As stated in the Resolution of the EU Parliament of 2013, “…Banking Union must be based on an enforced and diversified governance …” . It is then worth exploring whether the governance provided by the European legislator ensures a sufficient degree of multilateralism within the decision making process. The governance of the authorities in charge is likely to affect the democratic degree of this mediation process. The answer to our question is in the governance of the new SSM and in the governance of the European System of Financial Supervision (ESFS) as a whole. In the light of the above, two levels of analysis matter: a) the governance affecting the interaction between the SSM and the European Supervisory Authorities (ESAs) – in particular the European Banking Authority (EBA) and the European Systemic Risk Board (ESRB); b) the governance affecting the interaction – within the SSM – between the Joint Supervisory Teams (JST), the National Competent Authorities (NCA) and the Supervisory Board (SB).
SSM vs ESRB
To understand how the SSM governance works in terms of multilateralism within the ESFS, let’s have a closer look on the example of the anticyclical capital buffer that banks have to retain to protect themselves from macroeconomic risks: NCA are in charge of establishing the amount of capital buffer autonomously according to ESRB indication; the ECB can ask for an additional buffer if it considers the macroeconomic risk higher than what estimated by NCA; the ESRB has to ensure monitoring and harmonization between Member States. Theoretically, a democratic decision process, with different stakeholders involved. But, looking at the governance of ESRB, a certain degree of concentration of the decision making in the hands of the ECB is likely to be observed, due to a strong presence of ECB representatives in the ESRB: the President of the ECB holds the position of Chair of the ESRB, the First Vice-Chair of the ESRB is elected from among the members of the General Council of the ECB; President and Vice-President of the ECB are members of the General Board of the ESRB; Vice-President of the ECB and four members of the General Council of the ECB are part of the Steering Committee of the ESRB. In addition, there may be the case that the President of the Scientific Advisory sitting in the General Board of the ESRB is an ECB member of the Advisory Technical Committee of the ESRB.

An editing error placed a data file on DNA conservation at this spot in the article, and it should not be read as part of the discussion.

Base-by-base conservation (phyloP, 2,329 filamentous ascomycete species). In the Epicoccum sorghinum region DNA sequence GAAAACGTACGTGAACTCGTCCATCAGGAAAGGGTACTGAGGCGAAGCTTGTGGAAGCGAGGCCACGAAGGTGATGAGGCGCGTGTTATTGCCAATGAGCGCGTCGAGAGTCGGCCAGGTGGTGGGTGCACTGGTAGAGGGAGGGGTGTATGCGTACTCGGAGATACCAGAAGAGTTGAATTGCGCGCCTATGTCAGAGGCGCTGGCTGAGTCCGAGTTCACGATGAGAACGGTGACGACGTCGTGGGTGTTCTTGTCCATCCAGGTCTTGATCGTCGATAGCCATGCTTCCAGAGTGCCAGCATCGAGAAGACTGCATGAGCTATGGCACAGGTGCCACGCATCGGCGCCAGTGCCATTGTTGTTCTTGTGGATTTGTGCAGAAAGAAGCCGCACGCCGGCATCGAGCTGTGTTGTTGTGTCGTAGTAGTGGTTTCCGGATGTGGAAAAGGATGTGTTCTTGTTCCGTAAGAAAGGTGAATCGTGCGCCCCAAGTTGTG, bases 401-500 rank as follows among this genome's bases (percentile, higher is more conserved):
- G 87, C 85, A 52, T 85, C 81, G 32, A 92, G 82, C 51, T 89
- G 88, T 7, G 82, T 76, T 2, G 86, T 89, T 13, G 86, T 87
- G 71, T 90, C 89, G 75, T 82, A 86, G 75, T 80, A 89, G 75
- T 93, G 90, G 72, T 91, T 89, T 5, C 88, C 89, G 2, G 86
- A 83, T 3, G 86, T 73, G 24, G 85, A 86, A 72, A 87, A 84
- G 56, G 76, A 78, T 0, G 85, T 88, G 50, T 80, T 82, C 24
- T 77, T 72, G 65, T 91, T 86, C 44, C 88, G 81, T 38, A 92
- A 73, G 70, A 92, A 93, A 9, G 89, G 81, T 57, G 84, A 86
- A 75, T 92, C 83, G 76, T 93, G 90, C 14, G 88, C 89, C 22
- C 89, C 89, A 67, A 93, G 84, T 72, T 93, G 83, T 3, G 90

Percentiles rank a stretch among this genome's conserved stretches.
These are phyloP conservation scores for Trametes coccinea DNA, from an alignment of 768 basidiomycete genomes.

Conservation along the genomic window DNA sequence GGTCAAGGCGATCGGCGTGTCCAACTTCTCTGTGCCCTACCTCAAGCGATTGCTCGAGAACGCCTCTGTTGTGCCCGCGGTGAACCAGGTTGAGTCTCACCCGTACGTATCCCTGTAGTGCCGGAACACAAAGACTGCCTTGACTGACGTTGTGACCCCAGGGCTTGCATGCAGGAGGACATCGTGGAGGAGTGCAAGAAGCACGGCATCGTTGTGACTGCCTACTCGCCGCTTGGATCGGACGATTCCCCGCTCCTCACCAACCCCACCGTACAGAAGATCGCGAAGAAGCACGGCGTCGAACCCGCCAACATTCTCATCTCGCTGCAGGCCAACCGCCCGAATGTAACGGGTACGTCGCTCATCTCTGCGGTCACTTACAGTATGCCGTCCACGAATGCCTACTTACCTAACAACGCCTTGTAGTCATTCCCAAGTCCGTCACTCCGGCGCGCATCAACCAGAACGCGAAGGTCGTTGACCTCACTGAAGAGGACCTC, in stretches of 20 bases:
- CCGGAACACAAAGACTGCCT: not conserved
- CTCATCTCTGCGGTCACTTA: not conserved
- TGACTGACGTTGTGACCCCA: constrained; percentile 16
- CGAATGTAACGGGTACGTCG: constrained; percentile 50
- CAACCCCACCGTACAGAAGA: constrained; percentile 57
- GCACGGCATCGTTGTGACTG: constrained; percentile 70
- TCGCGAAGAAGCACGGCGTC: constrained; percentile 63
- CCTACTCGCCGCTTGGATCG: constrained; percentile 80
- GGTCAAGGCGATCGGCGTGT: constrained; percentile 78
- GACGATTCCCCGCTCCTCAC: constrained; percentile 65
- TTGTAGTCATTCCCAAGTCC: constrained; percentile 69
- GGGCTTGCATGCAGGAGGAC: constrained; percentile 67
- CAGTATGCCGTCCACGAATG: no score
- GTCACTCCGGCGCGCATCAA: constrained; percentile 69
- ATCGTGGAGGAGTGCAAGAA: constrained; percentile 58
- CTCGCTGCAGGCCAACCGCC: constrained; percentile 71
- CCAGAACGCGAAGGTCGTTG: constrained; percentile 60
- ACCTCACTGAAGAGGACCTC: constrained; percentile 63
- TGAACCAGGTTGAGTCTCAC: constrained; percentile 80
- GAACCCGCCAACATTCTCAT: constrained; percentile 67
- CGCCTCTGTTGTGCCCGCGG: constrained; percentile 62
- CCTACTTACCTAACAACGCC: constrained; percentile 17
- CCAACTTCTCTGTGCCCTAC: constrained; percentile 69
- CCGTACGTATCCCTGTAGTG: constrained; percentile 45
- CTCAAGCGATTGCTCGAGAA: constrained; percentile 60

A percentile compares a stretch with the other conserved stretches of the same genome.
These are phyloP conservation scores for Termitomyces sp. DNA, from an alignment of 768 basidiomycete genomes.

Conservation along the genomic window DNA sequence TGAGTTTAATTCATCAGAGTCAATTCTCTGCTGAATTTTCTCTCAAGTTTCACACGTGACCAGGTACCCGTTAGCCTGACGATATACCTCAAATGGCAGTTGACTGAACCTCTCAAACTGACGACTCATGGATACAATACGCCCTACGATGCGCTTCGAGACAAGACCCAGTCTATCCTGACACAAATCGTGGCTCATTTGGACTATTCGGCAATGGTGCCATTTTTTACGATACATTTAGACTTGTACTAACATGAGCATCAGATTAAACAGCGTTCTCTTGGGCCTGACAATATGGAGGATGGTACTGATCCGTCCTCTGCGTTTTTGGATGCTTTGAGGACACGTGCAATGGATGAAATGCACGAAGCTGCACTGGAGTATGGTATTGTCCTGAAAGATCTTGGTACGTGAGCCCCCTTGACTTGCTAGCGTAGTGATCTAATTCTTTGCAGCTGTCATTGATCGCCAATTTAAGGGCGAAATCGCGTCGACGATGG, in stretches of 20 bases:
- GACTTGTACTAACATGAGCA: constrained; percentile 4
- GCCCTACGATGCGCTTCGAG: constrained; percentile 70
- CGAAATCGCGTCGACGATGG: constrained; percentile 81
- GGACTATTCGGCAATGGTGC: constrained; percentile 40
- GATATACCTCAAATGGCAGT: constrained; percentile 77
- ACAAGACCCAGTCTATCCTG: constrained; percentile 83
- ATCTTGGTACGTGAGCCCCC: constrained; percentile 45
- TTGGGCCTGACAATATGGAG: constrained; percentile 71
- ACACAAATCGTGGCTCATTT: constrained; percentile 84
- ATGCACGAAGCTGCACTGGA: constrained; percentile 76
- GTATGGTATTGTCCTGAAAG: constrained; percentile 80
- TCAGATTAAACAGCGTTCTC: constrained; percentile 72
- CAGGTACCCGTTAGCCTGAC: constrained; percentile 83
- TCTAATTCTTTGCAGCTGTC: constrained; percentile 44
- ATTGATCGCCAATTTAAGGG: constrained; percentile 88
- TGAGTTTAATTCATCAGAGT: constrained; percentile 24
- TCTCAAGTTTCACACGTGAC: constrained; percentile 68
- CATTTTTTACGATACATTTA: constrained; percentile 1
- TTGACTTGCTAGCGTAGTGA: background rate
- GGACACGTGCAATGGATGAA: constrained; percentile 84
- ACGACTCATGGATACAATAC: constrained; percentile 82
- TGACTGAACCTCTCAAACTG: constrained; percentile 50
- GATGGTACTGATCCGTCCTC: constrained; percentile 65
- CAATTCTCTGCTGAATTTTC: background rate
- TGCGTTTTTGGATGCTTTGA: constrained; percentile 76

JST vs NCA and SB
To understand possible criticism of the multitier governance in the mediation process of the SSM it is useful to look at the structure of the JST and at the functioning of the decision making process. Any JST is composed by a number of supervisors, both representing the ECB and the NCA, in charge of supervising a single bank of a systemic relevance; the composition of the JST is established by the ECB and it is likely to affect the decision making at two levels: on a day-to-day basis, the decisions taken by the JST are immediately effective. Long term and more structural decisions have to be valued by the Supervisory Board which operates with a Steering Committee composed by ten members among ECB and NCA representatives. It is clear that if NCA are strongly represented both in the JST and in the Steering Committee, even if the Steering Committee does not have any formal decision making power, there is a concrete risk that the decision making could be the result of a negotiation between ECB and these few NCA.